I actually use a lot of different combinations and when thinking about the solos on the album, I wanted them all to be slightly different, tone-wise. For example, there’s a song called “AINTTURNINROUND,” and there’s a part where the guitars are feeding back and the lyric is “What you are listening to now is an ultrasound of Donna’s brain.” I stepped on almost everything. That was probably an Octa-Fuzz mixed with an OCD and a TC Electronic Flashback Delay with a Vortex Flanger and a Line 6 stereo delay—at minimum. For something like “ANOTHERLOVE” that was pretty much straight OCD plus wah with a little bit of the Flashback Delay. For “WHITECAPS” I wanted to get a warmer tone so I used reverb with an Ibanez Tube Screamer that was modded for me.
Rehearsals with Prince can be pretty intense. “Sometimes we are given a list of six songs to learn for
the next day. Or learn them by dinner!," mentions Grantis.
What was the mod?
A guy from Toronto named Pat Furlan did it. I’ve worked with him a lot to mod my amps as well. I was looking for added warmth, a greater range of attack, and longer sustain. Basically, I would describe to him a sound, and then he would work his magic until we got to the right place. On the album, I played through vintage Traynor amps from the ’70s that were handmodded by Pat. We went through the process and he knew who my influences were and what kind of sound I liked. He modded the amp for me and after we went back and forth a few times, we landed on the right tone.
What’s a typical day at Paisley Park like for you?
We go in and play all day, break for dinner, and then go back in and play either late into the night or early into the morning. We’re always working on new songs—it's become just part of the process. Over the past year and a half it’s a lot easier for me to learn songs quickly and remember them. I lost track of how many songs we’ve learned.
Do you chart them out?
I chart them out and we usually make our individual charts but we lift by ear for our parts. Then I bring those to rehearsal and then the arrangement will get changed or really picked apart. Then I make notes and really try to commit it to memory at that point. Sometimes we are given a list of six songs to learn for the next day. Or learn them by dinner! I find that charts can be really helpful as a starting point. There’s always a period of internalizing music and that just comes from playing it and listening to it a ton.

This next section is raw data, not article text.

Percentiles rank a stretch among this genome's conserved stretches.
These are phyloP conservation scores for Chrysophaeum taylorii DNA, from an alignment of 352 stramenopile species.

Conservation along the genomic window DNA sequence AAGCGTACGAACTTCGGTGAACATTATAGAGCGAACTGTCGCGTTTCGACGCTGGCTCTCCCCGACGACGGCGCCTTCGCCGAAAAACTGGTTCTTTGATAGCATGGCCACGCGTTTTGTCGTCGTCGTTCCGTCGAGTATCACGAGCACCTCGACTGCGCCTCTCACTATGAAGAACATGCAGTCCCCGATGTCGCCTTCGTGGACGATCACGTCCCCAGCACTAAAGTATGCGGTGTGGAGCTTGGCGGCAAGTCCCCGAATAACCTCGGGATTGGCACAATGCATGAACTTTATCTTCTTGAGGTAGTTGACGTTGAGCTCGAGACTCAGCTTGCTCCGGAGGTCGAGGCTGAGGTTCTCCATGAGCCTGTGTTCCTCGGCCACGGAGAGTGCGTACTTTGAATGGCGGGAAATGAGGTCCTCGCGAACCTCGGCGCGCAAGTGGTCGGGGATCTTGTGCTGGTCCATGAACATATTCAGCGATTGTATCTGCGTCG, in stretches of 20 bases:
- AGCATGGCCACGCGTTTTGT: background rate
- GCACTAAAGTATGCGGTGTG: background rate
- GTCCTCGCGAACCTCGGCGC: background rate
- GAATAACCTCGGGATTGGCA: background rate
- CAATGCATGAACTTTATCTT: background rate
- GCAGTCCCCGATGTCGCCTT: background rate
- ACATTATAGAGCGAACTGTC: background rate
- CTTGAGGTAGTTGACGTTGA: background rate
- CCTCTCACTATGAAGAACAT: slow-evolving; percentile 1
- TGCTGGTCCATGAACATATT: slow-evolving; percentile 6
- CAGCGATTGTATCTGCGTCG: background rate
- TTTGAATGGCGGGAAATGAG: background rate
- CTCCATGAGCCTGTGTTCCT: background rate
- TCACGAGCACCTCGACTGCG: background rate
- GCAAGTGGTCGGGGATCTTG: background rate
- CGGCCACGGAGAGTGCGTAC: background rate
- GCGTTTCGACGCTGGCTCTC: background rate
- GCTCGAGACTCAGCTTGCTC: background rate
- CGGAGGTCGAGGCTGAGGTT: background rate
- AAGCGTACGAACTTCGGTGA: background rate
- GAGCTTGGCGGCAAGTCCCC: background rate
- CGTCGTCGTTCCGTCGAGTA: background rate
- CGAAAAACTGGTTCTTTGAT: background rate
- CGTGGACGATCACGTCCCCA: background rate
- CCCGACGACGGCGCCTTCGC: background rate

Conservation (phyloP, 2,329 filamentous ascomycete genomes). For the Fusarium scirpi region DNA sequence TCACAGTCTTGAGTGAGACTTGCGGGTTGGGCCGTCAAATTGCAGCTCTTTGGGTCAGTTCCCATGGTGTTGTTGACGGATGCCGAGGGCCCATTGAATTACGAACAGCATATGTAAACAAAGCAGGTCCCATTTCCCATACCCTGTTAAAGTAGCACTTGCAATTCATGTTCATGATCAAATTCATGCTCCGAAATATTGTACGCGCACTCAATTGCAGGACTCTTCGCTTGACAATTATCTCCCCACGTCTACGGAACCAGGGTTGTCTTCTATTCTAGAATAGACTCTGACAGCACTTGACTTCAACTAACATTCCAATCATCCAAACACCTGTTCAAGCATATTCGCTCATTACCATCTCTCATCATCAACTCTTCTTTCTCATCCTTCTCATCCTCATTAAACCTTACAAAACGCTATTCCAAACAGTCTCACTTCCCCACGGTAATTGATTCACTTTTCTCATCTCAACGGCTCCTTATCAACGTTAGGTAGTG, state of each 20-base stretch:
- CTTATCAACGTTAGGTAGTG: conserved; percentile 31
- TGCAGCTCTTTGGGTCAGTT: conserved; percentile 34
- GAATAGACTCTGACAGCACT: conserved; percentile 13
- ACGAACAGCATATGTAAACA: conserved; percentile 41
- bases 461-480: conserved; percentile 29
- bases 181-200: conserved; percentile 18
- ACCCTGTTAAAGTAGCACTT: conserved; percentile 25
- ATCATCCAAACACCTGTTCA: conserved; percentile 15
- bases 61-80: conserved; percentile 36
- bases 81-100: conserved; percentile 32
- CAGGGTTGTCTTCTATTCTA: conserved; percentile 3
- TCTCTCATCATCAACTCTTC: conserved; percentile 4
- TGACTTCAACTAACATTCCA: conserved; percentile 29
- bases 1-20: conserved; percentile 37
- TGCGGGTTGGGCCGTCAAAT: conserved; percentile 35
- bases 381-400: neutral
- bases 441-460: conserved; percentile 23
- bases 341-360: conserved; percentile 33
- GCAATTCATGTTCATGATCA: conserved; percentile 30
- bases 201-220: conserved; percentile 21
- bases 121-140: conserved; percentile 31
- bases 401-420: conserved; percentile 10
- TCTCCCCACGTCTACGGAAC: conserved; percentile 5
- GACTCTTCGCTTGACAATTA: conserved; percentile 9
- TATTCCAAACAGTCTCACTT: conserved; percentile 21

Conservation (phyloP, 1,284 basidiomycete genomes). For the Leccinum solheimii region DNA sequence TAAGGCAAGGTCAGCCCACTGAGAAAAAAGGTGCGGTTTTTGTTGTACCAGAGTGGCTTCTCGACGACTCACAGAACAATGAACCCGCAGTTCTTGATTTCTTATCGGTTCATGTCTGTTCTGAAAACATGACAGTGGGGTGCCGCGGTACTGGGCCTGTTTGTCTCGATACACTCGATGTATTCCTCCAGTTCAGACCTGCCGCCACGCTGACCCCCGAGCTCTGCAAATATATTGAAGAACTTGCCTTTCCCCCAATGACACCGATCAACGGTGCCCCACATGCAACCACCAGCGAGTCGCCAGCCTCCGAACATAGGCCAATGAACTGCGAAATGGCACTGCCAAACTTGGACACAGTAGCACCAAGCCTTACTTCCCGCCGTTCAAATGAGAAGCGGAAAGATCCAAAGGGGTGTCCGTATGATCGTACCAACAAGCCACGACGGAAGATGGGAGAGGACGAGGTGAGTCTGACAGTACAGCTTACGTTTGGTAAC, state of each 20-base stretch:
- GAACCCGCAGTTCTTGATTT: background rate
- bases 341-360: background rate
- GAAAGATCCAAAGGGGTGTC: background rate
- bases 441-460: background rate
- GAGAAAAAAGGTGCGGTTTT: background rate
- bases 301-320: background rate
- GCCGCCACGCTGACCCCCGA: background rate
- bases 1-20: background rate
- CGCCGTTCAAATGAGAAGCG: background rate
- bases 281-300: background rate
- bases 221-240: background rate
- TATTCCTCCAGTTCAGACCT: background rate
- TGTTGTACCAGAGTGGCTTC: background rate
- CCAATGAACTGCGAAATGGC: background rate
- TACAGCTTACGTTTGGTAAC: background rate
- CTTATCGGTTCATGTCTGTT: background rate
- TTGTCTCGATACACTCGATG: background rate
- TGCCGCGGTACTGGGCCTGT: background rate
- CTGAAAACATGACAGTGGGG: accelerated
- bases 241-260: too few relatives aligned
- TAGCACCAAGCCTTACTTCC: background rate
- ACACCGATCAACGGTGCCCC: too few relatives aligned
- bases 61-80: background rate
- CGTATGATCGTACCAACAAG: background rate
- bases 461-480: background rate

During 3RDEYEGIRL’s quasi-undercover tour of the U.K., the group often opened the show with a reimagining of Prince’s classic, “Let’s Go Crazy.” Donna Grantis takes a ripping solo at 4:18.
Is there a particular song on the album you feel especially connected to?
“PLECTRUMELECTRUM” is really special. It’s a song that I wrote that Prince rearranged. It’s an instrumental and everyone’s musical voice and personality really shines through. Hannah has some wicked drum fills, there’s this heavy bass groove, and Prince and I both solo. It was a real honor to have Prince arrange a song I wrote. I definitely have special memories about every song. One in particular is “ANOTHERLOVE.” That was a song that we were recording at a three- or four-in-the-morning jam. Prince has a way of really pulling out the best in everyone. I really thought I would have to spend some time working out something for that since it’s a giant solo in a Prince song, but he wanted to record it right on the spot. Prince and I are trading fours, and as a guitar player, that’s so much fun.
Have you picked up any gear tips from Prince?
He can play any guitar through any amp and make it sound incredible, but I think one of the sounds I really like is how he uses a flanger pedal. There's a lot of room for feedback and really cool sounds. Other than the melodic side of things and note choices, I’ve also really learned a lot from him on how to create soundscapes to end tunes or between phrases or before hitting a solo.
I’ve learned so much from him about when to play and when not to play. Plus, how to make every note count and play everything with conviction. I’ve learned a ton about funk and rhythm guitar. I’ve put together a “funklopedia” of all the funk lines and riffs I’ve learned from him. It’s so incredibly tight and precise and there’s such a special way of approaching that type of playing in terms of the attack and rhythms, but loose at the same time. Hearing Prince, Hannah, and Ida play still blows my mind. I just love where things are at right now.